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Crave The Word

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          Last time we looked at 1 Peter chapter one and we saw how much God loves us. We saw that in and of yourself we were trapped in sin and the only way out was for God to redeem you by paying the ransom for your sin. The price was great! The only thing that could redeem you was the precious blood of the Lamb of God, Jesus Christ.

          For each of you who have received the Savior Christ Jesus into your life, there should always come from your heart the question of “Lord, how can I show my gratitude?”

          Even in our human nature we see this. When a person is rescued by someone, they want to repay that act of kindness in any way they can. It seems the greater the rescue; the more eager one is to show their appreciation.

          That is why Peter began with reminding us our need to be redeemed.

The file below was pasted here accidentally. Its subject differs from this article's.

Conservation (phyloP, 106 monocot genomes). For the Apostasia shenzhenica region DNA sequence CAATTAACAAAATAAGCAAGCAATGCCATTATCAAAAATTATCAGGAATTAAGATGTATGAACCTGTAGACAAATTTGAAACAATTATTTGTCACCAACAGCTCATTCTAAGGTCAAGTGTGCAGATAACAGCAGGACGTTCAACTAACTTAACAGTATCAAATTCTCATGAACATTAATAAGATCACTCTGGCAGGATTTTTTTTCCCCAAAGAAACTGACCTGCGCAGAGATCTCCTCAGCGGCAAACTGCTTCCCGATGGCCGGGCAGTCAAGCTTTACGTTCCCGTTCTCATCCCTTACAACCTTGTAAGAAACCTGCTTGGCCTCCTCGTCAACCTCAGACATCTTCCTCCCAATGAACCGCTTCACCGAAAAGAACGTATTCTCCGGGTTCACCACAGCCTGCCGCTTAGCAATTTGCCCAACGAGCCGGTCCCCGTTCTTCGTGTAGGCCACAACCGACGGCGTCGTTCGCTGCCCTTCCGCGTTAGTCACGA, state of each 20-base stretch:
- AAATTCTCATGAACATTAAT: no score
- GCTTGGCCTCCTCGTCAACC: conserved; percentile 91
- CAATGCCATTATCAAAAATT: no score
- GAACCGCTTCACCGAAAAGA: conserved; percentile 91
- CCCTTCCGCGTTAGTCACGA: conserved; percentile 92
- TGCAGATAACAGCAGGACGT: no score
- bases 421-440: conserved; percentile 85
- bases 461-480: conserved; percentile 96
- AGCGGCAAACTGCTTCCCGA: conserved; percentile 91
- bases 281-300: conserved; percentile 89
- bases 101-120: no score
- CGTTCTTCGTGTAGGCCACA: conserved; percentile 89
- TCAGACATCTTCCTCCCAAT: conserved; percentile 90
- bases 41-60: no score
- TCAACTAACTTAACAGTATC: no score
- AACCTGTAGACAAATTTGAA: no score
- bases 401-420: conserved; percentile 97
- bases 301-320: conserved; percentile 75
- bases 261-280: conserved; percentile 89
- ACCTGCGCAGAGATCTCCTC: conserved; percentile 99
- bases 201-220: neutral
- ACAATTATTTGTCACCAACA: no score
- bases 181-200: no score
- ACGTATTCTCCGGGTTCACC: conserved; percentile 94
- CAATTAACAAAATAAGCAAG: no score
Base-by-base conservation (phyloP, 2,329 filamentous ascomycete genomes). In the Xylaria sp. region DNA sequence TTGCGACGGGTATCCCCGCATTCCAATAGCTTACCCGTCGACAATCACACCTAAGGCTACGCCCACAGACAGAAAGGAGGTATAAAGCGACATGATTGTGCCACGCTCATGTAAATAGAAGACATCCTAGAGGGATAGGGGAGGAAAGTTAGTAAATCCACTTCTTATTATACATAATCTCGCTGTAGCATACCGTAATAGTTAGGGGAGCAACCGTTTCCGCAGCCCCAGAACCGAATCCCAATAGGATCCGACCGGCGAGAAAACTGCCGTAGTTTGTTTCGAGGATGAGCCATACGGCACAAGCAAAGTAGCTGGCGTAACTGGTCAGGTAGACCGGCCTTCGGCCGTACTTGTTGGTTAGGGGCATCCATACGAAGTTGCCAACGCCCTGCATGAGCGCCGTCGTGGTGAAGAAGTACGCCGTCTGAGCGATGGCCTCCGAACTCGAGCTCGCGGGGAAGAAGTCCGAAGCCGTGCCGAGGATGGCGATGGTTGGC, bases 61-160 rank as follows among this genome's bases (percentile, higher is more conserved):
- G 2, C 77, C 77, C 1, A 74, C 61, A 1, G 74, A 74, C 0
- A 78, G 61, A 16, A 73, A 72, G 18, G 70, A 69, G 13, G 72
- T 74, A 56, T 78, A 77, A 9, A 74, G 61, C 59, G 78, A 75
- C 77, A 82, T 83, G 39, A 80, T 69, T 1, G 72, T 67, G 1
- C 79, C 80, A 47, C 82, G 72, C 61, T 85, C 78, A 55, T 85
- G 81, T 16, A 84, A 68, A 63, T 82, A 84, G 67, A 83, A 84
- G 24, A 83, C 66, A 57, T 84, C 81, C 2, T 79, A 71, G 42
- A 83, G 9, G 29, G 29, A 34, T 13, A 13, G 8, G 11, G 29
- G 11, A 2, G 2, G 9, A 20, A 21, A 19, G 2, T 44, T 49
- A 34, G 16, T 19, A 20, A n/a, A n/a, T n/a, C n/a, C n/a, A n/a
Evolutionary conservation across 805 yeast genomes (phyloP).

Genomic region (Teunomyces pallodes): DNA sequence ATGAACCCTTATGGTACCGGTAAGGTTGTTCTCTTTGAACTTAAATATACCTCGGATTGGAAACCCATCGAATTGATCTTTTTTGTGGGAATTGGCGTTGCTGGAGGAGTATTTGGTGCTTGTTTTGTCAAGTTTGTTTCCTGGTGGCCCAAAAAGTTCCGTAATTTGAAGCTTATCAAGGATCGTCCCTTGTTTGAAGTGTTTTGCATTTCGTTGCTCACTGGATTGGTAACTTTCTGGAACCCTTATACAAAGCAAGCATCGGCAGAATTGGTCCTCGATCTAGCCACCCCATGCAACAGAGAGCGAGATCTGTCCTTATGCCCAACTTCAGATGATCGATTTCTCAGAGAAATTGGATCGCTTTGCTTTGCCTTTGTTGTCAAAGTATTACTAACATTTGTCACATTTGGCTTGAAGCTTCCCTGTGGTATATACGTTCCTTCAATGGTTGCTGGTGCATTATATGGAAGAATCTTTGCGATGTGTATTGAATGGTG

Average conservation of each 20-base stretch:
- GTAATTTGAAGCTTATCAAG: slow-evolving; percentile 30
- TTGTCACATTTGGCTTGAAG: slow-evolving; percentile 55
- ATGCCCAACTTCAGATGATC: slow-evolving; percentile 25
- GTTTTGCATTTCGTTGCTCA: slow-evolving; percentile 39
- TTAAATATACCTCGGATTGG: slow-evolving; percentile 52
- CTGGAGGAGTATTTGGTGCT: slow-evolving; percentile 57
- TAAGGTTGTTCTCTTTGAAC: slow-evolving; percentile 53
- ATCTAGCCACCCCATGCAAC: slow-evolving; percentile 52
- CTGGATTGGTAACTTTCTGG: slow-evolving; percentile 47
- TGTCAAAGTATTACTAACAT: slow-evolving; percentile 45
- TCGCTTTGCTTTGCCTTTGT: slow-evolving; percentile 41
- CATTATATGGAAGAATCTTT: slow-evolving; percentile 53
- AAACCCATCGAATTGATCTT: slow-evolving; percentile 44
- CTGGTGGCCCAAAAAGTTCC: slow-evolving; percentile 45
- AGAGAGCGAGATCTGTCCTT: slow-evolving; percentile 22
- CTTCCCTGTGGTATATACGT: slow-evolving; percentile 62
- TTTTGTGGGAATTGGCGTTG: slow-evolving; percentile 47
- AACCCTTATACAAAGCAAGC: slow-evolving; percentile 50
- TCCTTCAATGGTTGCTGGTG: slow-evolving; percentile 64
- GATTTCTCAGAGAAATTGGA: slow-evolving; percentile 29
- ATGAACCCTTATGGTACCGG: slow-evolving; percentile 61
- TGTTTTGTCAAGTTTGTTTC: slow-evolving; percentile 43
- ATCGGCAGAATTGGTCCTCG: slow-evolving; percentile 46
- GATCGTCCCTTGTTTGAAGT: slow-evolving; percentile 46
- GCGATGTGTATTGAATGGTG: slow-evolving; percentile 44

We were spiritually dead. If left alone, we had no chance or hope whatsoever. Yet God in His mercy sent Christ to save us. Visible life begins at birth and spiritual life begins at new birth. God purchased you by the blood of His Son so that you too can be a child of God.

          What Peter is saying is quite basic—if you are a child of God, your daily living must demonstrate the reality of Christ living in you as you relate to one another in the family of God. Do you want to show God your gratitude for being saved by His marvelous grace? Then follow Peter’s statement and live as God’s family. From Scripture we know there is only one body of believers. What we see from our human perspective is sometimes churches divided and sometimes at war. How can we be unified?